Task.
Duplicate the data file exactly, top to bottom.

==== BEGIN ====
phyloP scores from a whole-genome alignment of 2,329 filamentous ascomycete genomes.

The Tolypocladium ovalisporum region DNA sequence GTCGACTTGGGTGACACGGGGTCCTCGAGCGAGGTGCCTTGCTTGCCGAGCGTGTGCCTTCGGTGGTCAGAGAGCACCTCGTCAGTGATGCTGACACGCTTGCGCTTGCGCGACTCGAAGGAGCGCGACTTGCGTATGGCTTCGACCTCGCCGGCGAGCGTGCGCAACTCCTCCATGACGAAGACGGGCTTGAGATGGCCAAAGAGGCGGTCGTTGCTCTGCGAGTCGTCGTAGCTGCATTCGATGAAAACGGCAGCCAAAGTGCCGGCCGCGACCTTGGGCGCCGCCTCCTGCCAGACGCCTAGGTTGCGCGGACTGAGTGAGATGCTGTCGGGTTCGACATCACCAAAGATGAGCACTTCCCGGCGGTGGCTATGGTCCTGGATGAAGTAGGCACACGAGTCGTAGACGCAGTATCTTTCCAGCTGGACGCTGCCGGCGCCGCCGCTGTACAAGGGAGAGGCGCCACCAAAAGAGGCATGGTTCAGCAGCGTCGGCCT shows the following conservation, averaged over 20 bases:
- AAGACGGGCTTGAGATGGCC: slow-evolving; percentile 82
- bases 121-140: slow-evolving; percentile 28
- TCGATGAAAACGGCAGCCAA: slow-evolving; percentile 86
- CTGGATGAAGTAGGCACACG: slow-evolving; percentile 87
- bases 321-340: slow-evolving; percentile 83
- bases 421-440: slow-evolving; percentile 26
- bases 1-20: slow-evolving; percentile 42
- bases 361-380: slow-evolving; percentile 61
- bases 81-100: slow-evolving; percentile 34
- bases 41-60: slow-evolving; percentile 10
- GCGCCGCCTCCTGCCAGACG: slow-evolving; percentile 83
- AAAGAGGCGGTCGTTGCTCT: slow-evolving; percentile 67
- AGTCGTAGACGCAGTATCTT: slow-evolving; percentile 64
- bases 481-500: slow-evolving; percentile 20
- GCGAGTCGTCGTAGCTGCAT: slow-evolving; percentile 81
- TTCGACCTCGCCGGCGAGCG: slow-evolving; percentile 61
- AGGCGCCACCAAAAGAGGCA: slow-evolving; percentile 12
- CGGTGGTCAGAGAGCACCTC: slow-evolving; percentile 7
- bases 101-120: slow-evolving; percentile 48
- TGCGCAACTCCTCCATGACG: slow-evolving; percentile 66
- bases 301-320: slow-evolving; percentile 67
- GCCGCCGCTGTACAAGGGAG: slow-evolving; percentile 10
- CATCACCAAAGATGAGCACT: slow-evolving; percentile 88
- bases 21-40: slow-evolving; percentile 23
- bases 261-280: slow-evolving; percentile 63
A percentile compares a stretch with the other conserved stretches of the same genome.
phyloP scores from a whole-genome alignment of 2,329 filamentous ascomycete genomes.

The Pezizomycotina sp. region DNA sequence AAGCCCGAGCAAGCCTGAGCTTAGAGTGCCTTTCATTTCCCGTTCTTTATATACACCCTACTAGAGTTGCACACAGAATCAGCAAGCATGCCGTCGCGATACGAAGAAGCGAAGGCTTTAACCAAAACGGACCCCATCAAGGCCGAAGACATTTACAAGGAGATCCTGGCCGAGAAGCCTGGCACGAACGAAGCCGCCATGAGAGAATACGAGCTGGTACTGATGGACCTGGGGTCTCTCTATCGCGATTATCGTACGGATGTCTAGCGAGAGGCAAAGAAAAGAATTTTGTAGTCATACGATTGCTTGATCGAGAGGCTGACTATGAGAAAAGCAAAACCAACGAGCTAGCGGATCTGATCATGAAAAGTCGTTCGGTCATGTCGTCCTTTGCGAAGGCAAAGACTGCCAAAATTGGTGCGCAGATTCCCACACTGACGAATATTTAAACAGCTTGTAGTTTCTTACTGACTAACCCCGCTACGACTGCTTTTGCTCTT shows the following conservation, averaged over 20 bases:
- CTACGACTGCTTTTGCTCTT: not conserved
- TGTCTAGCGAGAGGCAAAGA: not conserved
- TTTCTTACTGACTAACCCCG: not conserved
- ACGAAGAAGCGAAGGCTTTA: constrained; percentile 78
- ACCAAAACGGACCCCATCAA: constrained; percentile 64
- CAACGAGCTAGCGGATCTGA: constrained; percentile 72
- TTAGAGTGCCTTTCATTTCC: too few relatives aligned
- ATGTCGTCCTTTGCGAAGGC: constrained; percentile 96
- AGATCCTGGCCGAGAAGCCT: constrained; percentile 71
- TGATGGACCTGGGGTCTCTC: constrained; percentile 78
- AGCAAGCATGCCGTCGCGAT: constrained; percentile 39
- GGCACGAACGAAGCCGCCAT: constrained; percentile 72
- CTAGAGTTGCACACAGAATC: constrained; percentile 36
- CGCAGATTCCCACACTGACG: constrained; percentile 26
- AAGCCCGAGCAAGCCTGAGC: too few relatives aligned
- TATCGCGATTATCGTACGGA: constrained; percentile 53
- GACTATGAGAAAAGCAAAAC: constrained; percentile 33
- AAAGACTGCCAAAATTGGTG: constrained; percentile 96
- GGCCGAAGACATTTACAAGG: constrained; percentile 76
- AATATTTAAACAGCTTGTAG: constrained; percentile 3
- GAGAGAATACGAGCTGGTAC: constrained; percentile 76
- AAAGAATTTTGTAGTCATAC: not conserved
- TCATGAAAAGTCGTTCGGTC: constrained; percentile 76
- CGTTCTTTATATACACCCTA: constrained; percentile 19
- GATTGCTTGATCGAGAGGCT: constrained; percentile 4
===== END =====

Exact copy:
phyloP scores from a whole-genome alignment of 2,329 filamentous ascomycete genomes.

The Tolypocladium ovalisporum region DNA sequence GTCGACTTGGGTGACACGGGGTCCTCGAGCGAGGTGCCTTGCTTGCCGAGCGTGTGCCTTCGGTGGTCAGAGAGCACCTCGTCAGTGATGCTGACACGCTTGCGCTTGCGCGACTCGAAGGAGCGCGACTTGCGTATGGCTTCGACCTCGCCGGCGAGCGTGCGCAACTCCTCCATGACGAAGACGGGCTTGAGATGGCCAAAGAGGCGGTCGTTGCTCTGCGAGTCGTCGTAGCTGCATTCGATGAAAACGGCAGCCAAAGTGCCGGCCGCGACCTTGGGCGCCGCCTCCTGCCAGACGCCTAGGTTGCGCGGACTGAGTGAGATGCTGTCGGGTTCGACATCACCAAAGATGAGCACTTCCCGGCGGTGGCTATGGTCCTGGATGAAGTAGGCACACGAGTCGTAGACGCAGTATCTTTCCAGCTGGACGCTGCCGGCGCCGCCGCTGTACAAGGGAGAGGCGCCACCAAAAGAGGCATGGTTCAGCAGCGTCGGCCT shows the following conservation, averaged over 20 bases:
- AAGACGGGCTTGAGATGGCC: slow-evolving; percentile 82
- bases 121-140: slow-evolving; percentile 28
- TCGATGAAAACGGCAGCCAA: slow-evolving; percentile 86
- CTGGATGAAGTAGGCACACG: slow-evolving; percentile 87
- bases 321-340: slow-evolving; percentile 83
- bases 421-440: slow-evolving; percentile 26
- bases 1-20: slow-evolving; percentile 42
- bases 361-380: slow-evolving; percentile 61
- bases 81-100: slow-evolving; percentile 34
- bases 41-60: slow-evolving; percentile 10
- GCGCCGCCTCCTGCCAGACG: slow-evolving; percentile 83
- AAAGAGGCGGTCGTTGCTCT: slow-evolving; percentile 67
- AGTCGTAGACGCAGTATCTT: slow-evolving; percentile 64
- bases 481-500: slow-evolving; percentile 20
- GCGAGTCGTCGTAGCTGCAT: slow-evolving; percentile 81
- TTCGACCTCGCCGGCGAGCG: slow-evolving; percentile 61
- AGGCGCCACCAAAAGAGGCA: slow-evolving; percentile 12
- CGGTGGTCAGAGAGCACCTC: slow-evolving; percentile 7
- bases 101-120: slow-evolving; percentile 48
- TGCGCAACTCCTCCATGACG: slow-evolving; percentile 66
- bases 301-320: slow-evolving; percentile 67
- GCCGCCGCTGTACAAGGGAG: slow-evolving; percentile 10
- CATCACCAAAGATGAGCACT: slow-evolving; percentile 88
- bases 21-40: slow-evolving; percentile 23
- bases 261-280: slow-evolving; percentile 63
A percentile compares a stretch with the other conserved stretches of the same genome.
phyloP scores from a whole-genome alignment of 2,329 filamentous ascomycete genomes.

The Pezizomycotina sp. region DNA sequence AAGCCCGAGCAAGCCTGAGCTTAGAGTGCCTTTCATTTCCCGTTCTTTATATACACCCTACTAGAGTTGCACACAGAATCAGCAAGCATGCCGTCGCGATACGAAGAAGCGAAGGCTTTAACCAAAACGGACCCCATCAAGGCCGAAGACATTTACAAGGAGATCCTGGCCGAGAAGCCTGGCACGAACGAAGCCGCCATGAGAGAATACGAGCTGGTACTGATGGACCTGGGGTCTCTCTATCGCGATTATCGTACGGATGTCTAGCGAGAGGCAAAGAAAAGAATTTTGTAGTCATACGATTGCTTGATCGAGAGGCTGACTATGAGAAAAGCAAAACCAACGAGCTAGCGGATCTGATCATGAAAAGTCGTTCGGTCATGTCGTCCTTTGCGAAGGCAAAGACTGCCAAAATTGGTGCGCAGATTCCCACACTGACGAATATTTAAACAGCTTGTAGTTTCTTACTGACTAACCCCGCTACGACTGCTTTTGCTCTT shows the following conservation, averaged over 20 bases:
- CTACGACTGCTTTTGCTCTT: not conserved
- TGTCTAGCGAGAGGCAAAGA: not conserved
- TTTCTTACTGACTAACCCCG: not conserved
- ACGAAGAAGCGAAGGCTTTA: constrained; percentile 78
- ACCAAAACGGACCCCATCAA: constrained; percentile 64
- CAACGAGCTAGCGGATCTGA: constrained; percentile 72
- TTAGAGTGCCTTTCATTTCC: too few relatives aligned
- ATGTCGTCCTTTGCGAAGGC: constrained; percentile 96
- AGATCCTGGCCGAGAAGCCT: constrained; percentile 71
- TGATGGACCTGGGGTCTCTC: constrained; percentile 78
- AGCAAGCATGCCGTCGCGAT: constrained; percentile 39
- GGCACGAACGAAGCCGCCAT: constrained; percentile 72
- CTAGAGTTGCACACAGAATC: constrained; percentile 36
- CGCAGATTCCCACACTGACG: constrained; percentile 26
- AAGCCCGAGCAAGCCTGAGC: too few relatives aligned
- TATCGCGATTATCGTACGGA: constrained; percentile 53
- GACTATGAGAAAAGCAAAAC: constrained; percentile 33
- AAAGACTGCCAAAATTGGTG: constrained; percentile 96
- GGCCGAAGACATTTACAAGG: constrained; percentile 76
- AATATTTAAACAGCTTGTAG: constrained; percentile 3
- GAGAGAATACGAGCTGGTAC: constrained; percentile 76
- AAAGAATTTTGTAGTCATAC: not conserved
- TCATGAAAAGTCGTTCGGTC: constrained; percentile 76
- CGTTCTTTATATACACCCTA: constrained; percentile 19
- GATTGCTTGATCGAGAGGCT: constrained; percentile 4